How will law firms adapt to going back to work?
Law firms are planning now to return to the office and are considering a wide range of issues, from what childcare might look like (with most schools operating virtually for the rest of the year) to their business models and how they might have changed. She recommended a webinar by Michelle Friends and Timothy Corcoran, Reopening the law firm: timing, considerations and policies, for those interested in learning more.
The COVID crisis ramped up PR activity for many law firms, with many attorneys participating in media relations for the very first time as firms rushed to provide context and analysis of the pandemic. Many attorneys who “got a taste” for PR may now engage more in the process going forward.
While no one knows how long this will last, what are some things you can do to get ahead?
Michelle Calcote King:
Law firms should use this crisis as a lesson in the importance of visibility. In a crisis, people seek out guidance and direction from those they consider experts and authorities. If you aren’t visible in a crisis, your audience will view your absence negatively. It’s important to extend your presence — through public relations, social media, email and other channels — throughout the crisis and beyond, as the benefits of being visible to your audiences continue long after a crisis.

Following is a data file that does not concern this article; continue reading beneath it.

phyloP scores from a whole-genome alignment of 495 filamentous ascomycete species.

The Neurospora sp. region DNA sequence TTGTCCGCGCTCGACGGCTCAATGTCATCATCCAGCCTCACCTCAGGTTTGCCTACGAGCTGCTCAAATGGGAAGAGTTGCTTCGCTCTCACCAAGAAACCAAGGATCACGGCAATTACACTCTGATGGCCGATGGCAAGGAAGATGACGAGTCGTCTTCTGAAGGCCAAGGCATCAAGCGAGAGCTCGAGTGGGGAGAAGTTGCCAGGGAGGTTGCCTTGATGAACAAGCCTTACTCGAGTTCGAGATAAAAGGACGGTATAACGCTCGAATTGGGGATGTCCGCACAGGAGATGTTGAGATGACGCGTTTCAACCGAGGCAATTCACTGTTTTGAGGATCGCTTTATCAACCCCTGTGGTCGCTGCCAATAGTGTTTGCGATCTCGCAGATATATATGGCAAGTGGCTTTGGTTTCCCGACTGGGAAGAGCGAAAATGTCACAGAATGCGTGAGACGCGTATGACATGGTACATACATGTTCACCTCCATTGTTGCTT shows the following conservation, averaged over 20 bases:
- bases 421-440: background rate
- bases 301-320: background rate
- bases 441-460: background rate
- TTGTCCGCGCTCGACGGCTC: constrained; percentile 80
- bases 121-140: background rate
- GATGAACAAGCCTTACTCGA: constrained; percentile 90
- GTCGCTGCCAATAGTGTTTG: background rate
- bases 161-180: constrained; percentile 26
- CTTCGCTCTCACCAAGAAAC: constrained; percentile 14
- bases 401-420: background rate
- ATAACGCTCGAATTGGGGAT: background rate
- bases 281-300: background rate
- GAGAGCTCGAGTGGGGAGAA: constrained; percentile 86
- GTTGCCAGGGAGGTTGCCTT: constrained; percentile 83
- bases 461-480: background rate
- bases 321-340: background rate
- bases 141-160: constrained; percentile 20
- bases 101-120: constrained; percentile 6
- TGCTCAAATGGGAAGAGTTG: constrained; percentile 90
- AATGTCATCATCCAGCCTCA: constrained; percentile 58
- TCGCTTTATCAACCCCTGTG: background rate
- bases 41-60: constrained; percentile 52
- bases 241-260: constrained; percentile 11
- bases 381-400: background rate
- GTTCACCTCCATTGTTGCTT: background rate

Content marketing and thought leadership are tailor-made for times like these. However, while many law firms and attorneys have been active in thought leadership for a long time, they aren’t using digital tools such as marketing automation to leverage and extend the value of their thought leadership content. Now is the time to invest in digital marketing capabilities.
On the marketing side, the smart law firms are going to use this experience to take their firm’s marketing to the next level, advancing their digital and social media skills and capabilities.
I encourage you to watch the recording of the webinar and if you have any questions about your firm’s marketing or public relations during the COVID-19 crisis and beyond, contact me at 904-374-5733 or email@example.com.